The Cochrane Campbell Global Ageing Partnership is a part of the WHO international consortium on metrics and evidence for healthy ageing. The partnership was established in 2019 to collaborate on priority-setting, dissemination, knowledge translation and evidence synthesis focused on healthy ageing3 in collaboration with key stakeholders. Key stakeholders are defined as any person or party who either provides, receives, manages or funds the intervention of interest and can include patients, caregivers, advocacy organisations, health and social care professionals, researchers, research funders, policy-makers, community organisations, health and social care providers, and health and social care procurers.4 5 In order to build the evidence-base, there is a need to understand key evidence gaps and needs from the perspective of these stakeholders.6

Priority-setting for research is an explicit process to gather diverse stakeholder opinions and rank them according to importance.7 There are numerous methods, such as nominal group technique, surveys and Delphi processes. Several organisations, professional associations, charities and advocacy groups have conducted priority-setting initiatives related to ageing and older adults, such as the James Lind Alliance (JLA) Priority Setting Partnerships (PSP) in the UK. JLA is a British non-profit making initiative that believes in bringing together patients, caregivers and clinicians to identify and rank research priorities in need of attention.8 However, there is no systematic summary of priorities for older adults or healthy ageing.

The Cochrane Campbell Global Ageing Partnership has decided to focus on topics relevant to adding life to later years. Thus, in this study, we focus on identifying unresolved research priorities related to improving the health and well-being of older adults. The identified priorities will highlight gaps in a broad scope of ageing research and inform a 5-year work plan being developed by the Cochrane Campbell Global Ageing Partnership. The findings of this study will be discussed with our ageing research partners such as WHO, HelpAge and the Canadian Red Cross. It will also inform priority-setting, knowledge mobilisation and brokerage activities within the UN Decade of Healthy Ageing.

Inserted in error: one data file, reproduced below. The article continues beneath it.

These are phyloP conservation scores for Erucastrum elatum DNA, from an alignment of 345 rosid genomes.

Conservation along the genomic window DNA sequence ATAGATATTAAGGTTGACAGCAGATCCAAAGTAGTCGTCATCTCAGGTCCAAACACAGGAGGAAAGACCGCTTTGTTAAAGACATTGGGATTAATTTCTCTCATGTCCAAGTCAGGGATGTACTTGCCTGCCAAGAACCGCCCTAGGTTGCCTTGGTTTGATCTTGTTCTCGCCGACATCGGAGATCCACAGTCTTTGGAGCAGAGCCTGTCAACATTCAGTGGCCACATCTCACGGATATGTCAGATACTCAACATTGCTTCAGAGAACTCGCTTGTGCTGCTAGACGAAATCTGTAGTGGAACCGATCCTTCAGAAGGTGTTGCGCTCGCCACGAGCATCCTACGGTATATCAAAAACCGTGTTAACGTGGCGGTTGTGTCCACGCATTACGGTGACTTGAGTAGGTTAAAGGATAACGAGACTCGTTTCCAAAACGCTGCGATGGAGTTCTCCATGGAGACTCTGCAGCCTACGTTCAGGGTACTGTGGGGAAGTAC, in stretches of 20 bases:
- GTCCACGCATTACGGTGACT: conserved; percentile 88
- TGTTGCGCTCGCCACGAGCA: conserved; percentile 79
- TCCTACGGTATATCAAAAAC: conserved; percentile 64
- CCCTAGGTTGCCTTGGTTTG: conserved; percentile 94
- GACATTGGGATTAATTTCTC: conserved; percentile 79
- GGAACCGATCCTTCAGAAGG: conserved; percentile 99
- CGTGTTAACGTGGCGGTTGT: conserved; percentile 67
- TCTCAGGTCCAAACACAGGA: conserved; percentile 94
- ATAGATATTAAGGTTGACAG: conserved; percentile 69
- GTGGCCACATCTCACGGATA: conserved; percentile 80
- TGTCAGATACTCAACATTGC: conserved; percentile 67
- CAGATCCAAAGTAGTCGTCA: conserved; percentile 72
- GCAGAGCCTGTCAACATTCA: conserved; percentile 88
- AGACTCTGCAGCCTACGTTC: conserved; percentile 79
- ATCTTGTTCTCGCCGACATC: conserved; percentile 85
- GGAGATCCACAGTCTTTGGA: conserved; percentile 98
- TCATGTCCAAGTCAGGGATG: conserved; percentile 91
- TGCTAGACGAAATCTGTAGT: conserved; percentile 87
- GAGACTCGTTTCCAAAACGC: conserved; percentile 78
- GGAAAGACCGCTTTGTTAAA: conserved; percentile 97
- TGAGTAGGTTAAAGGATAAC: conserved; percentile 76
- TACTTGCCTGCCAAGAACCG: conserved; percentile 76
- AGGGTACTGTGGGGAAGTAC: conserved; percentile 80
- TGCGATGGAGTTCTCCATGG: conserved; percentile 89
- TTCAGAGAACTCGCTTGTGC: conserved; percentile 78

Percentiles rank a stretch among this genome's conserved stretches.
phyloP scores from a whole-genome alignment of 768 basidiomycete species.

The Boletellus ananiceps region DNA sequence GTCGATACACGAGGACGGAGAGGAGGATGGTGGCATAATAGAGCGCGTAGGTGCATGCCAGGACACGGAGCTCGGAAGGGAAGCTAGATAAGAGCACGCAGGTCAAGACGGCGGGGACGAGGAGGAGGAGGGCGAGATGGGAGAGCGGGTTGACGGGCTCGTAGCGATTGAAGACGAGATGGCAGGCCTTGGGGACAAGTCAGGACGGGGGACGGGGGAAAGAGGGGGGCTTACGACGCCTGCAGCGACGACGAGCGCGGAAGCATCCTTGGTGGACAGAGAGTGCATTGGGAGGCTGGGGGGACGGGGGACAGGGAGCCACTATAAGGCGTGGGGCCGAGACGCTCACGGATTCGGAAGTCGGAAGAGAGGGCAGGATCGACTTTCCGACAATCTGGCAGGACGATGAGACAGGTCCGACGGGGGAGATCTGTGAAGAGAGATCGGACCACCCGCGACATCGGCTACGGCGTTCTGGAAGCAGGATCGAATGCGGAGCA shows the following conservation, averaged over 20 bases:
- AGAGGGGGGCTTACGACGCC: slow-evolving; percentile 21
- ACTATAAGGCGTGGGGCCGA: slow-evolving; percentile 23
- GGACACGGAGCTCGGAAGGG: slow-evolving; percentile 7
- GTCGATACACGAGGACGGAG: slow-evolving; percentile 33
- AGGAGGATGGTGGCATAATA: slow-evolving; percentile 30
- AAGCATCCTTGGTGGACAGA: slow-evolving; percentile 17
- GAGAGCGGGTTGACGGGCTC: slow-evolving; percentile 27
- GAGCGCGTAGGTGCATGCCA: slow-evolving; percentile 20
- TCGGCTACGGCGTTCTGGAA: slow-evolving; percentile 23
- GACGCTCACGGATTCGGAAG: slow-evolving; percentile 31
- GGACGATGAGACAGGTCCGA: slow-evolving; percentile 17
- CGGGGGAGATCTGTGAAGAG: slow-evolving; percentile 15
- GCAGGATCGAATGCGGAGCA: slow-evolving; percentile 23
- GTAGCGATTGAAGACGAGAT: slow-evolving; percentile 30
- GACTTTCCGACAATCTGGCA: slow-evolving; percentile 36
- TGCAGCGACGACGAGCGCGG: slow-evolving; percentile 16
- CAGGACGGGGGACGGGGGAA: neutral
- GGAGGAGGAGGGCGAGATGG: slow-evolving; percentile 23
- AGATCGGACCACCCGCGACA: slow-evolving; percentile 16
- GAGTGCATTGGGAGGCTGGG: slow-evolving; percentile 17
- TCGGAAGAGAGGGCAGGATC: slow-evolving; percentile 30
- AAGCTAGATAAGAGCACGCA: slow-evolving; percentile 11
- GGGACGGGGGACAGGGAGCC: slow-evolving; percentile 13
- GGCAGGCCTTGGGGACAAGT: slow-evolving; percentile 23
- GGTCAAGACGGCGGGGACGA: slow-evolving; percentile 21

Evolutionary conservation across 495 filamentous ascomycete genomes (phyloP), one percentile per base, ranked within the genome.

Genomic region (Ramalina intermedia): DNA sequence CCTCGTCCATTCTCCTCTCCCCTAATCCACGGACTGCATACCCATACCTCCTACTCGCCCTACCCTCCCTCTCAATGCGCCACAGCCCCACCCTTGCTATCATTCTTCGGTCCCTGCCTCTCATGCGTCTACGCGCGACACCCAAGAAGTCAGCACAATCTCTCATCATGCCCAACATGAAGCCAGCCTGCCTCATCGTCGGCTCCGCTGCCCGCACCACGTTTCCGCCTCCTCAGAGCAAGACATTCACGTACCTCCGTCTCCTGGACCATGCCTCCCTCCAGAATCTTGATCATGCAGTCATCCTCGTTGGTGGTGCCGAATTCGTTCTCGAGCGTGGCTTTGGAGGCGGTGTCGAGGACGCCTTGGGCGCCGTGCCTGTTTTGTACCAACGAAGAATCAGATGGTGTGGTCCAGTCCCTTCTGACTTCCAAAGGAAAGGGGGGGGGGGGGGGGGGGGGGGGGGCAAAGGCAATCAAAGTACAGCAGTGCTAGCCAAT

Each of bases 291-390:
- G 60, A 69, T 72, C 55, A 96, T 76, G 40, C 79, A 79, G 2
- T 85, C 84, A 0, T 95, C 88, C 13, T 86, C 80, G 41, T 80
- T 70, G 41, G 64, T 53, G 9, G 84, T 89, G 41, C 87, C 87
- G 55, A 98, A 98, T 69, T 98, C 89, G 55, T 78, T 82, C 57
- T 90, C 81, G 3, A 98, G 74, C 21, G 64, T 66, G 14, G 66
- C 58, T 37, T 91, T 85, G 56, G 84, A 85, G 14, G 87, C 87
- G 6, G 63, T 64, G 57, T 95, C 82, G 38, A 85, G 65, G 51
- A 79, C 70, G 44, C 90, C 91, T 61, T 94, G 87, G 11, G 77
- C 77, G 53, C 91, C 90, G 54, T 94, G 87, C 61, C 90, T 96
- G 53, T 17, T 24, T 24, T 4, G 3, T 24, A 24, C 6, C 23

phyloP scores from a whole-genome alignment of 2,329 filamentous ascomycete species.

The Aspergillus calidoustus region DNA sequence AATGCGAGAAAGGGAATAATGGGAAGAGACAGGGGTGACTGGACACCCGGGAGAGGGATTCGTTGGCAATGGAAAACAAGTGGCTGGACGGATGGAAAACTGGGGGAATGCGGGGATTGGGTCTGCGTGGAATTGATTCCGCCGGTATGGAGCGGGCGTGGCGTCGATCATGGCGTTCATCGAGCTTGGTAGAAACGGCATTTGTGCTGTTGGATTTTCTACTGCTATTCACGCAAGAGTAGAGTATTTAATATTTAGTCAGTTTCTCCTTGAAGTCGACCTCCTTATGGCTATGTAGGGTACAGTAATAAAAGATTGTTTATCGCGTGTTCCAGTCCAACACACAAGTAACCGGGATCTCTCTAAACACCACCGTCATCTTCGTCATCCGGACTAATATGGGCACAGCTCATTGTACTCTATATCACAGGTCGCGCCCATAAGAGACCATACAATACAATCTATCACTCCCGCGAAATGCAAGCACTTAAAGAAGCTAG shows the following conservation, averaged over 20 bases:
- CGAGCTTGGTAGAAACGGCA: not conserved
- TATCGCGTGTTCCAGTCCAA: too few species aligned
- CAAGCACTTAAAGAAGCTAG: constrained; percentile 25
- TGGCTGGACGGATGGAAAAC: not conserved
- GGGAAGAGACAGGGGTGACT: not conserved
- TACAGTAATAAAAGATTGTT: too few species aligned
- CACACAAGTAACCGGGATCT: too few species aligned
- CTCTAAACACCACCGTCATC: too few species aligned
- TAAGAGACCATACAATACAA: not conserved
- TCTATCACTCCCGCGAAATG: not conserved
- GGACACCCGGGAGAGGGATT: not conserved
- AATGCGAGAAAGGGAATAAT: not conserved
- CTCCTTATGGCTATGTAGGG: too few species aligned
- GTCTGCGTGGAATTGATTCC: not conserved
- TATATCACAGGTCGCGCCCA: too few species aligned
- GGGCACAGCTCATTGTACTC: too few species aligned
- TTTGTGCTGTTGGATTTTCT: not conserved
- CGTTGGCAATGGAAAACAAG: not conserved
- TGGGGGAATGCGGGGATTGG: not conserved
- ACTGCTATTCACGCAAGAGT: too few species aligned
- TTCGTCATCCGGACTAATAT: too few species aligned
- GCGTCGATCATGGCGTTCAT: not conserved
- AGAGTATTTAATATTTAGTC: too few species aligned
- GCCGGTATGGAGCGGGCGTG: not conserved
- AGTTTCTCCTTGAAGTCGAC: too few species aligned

This study aims to identify and map the findings of prior research priority-setting initiatives related to improving the lives of older adults.

The scoping review questions include:

  1. What methods have been used in priority-setting initiatives for older adults? How comprehensive was the reporting of these methods?

  2. Which stakeholders were involved in the priority-setting processes?

  3. What types of research priorities for older adults have been reported?


We followed the JBI methodological guidance for conducting scoping reviews.9 We reported our scoping review according to the Preferred Reporting Items for Systematic Reviews and Meta-Analyses extension for scoping reviews and the checklist can be found inonline supplemental file 5.10 The methodology used by this scoping review was also reviewed with an advisory board of consumers and research experts.

Eligibility criteria


Studies had to specify priorities were only collected from people 60+ years old or had to mention the priorities were collected with the intention to expand ageing research in either the background or methods. Older adults were defined as being 60+ years of age since this is the cut-off used in the WHO baseline report to describe the effects of population ageing.1 Studies focusing on conditions associated with older age, such as cancer, old age and palliative care were excluded if they didn’t meet this criterion.


Any study that involved a priority-setting process in gathering opinions from stakeholders (eg, patients, caregivers, advocacy organisations, health and social care professionals, researchers, research funders, policy-makers, health and social care providers, health, and social care procurers) and that focused on ageing, or the health of older adults was included.


We only considered studies published from 2014 to 26 April 2021, for recency and relevance of priority topics. Studies were not limited by the setting (eg, geographical location, care setting). Studies were limited to those in English and French.

Types of evidence sources

We included primary research studies of priority setting with stakeholders. We excluded systematic reviews, literature reviews, policy documents, opinion pieces and guidelines because these documents did not seek or gather stakeholder opinions.

Search strategy

We searched the following databases for studies on priority-setting for research related to older adults:

  • Ovid Medline (R) ALL (1946 to present).

  • Embase Classic + Embase Ovid (1947 to present).

  • PsycInfo Ovid (1806 to present).

  • CINAHL EBSCO (1984 to present).

  • AgeLine EBSCO (1984 to present).